Is the restricted ketogenic diet a viable alternative to the standard of care for managing malignant brain cancer? by Thomas Seyfried, Jeremy Marsha, Laura Shelton, Leanne Huysentruyt, Purna Mukherjeea - August 2011
Malignant brain cancer persists as a major disease of morbidity and mortality. The failure to recognize brain cancer as a disease of energy metabolism has contributed in large part to the failure in management. As long as brain tumor cells have access to glucose and glutamine, the disease will progress. The current standard of care provides brain tumors with access to glucose and glutamine. The high fat low carbohydrate ketogenic diet (KD) will target glucose availability and possibly that of glutamine when administered in carefully restricted amounts to reduce total caloric intake and circulating levels of glucose. The restricted KD (RKD) targets major signaling pathways associated with glucose and glutamine metabolism including the IGF-1/PI3K/Akt/Hif pathway. The RKD is anti-angiogenic, anti-invasive, anti-inflammatory, and pro-apoptotic when evaluated in mice with malignant brain cancer. The therapeutic efficacy of the restricted KD can be enhanced when combined with drugs that also target glucose and glutamine. Therapeutic efficacy of the RKD was also seen against malignant gliomas in human case reports. Hence, the RKD can be an effective non-toxic therapeutic option to the current standard of care for inhibiting the growth and invasive properties of malignant brain cancer.
Metastasis involves the spread of cancer cells from the primary tumor to surrounding tissues and to distant organs and is the primary cause of cancer morbidity and mortality. In order to complete the metastatic cascade, cancer cells must detach from the primary tumor, intravasate into the circulatory and lymphatic systems, evade immune attack, extravasate at distant capillary beds, and invade and proliferate in distant organs. Currently, several hypotheses have been advanced to explain the origin of cancer metastasis. These involve an epithelial mesenchymal transition, an accumulation of mutations in stem cells, a macrophage facilitation process, and a macrophage origin involving either transformation or fusion hybridization with neoplastic cells. Many of the properties of metastatic cancer cells are also seen in normal macrophages. A macrophage origin of metastasis can also explain the long-standing “seed and soil” hypothesis and the absence of metastasis in plant cancers. The view of metastasis as a macrophage metabolic disease can provide novel insight for therapeutic management.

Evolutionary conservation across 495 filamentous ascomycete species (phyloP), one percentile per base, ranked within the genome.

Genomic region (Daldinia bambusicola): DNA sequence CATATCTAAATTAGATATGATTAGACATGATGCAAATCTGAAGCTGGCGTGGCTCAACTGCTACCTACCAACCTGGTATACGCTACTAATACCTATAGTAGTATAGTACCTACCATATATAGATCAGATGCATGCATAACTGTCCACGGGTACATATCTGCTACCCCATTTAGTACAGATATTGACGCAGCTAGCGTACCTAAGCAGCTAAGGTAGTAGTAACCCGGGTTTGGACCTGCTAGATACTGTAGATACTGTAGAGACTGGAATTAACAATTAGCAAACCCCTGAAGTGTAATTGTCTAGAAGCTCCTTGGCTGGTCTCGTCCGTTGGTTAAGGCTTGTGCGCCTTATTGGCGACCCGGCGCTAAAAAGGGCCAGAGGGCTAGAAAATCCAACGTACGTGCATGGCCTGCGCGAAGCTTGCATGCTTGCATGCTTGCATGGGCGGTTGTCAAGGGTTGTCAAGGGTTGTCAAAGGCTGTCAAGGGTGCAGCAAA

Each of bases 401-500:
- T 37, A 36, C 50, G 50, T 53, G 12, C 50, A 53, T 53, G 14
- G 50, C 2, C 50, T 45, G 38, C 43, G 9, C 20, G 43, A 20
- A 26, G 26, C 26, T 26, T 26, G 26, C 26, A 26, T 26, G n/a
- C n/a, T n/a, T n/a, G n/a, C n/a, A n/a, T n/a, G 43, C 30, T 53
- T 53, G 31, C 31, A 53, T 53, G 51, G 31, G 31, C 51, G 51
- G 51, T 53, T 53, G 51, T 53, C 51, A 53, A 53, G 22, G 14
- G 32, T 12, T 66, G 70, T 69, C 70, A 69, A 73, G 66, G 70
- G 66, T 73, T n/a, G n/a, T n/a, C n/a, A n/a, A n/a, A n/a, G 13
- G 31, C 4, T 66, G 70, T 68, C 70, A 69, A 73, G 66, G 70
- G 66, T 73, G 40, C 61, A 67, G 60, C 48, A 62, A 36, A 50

Emerging evidence indicates that cancer is primarily a metabolic disease involving disturbances in energy production through respiration and fermentation. The genomic instability observed in tumor cells and all other recognized hallmarks of cancer are considered downstream epiphenomena of the initial disturbance of cellular energy metabolism. The disturbances in tumor cell energy metabolism can be linked to abnormalities in the structure and function of the mitochondria. When viewed as a mitochondrial metabolic disease, the evolutionary theory of Lamarck can better explain cancer progression than can the evolutionary theory of Darwin. Cancer growth and progression can be man- aged following a whole body transition from fermentable metabolites, primarily glucose and glutamine, to respiratory metabolites, primarily ketone bodies. As each individual is a unique metabolic entity, personalization of metabolic therapy as a broad-based cancer treatment strategy will require fine-tuning to match the therapy to an individual’s unique physiology.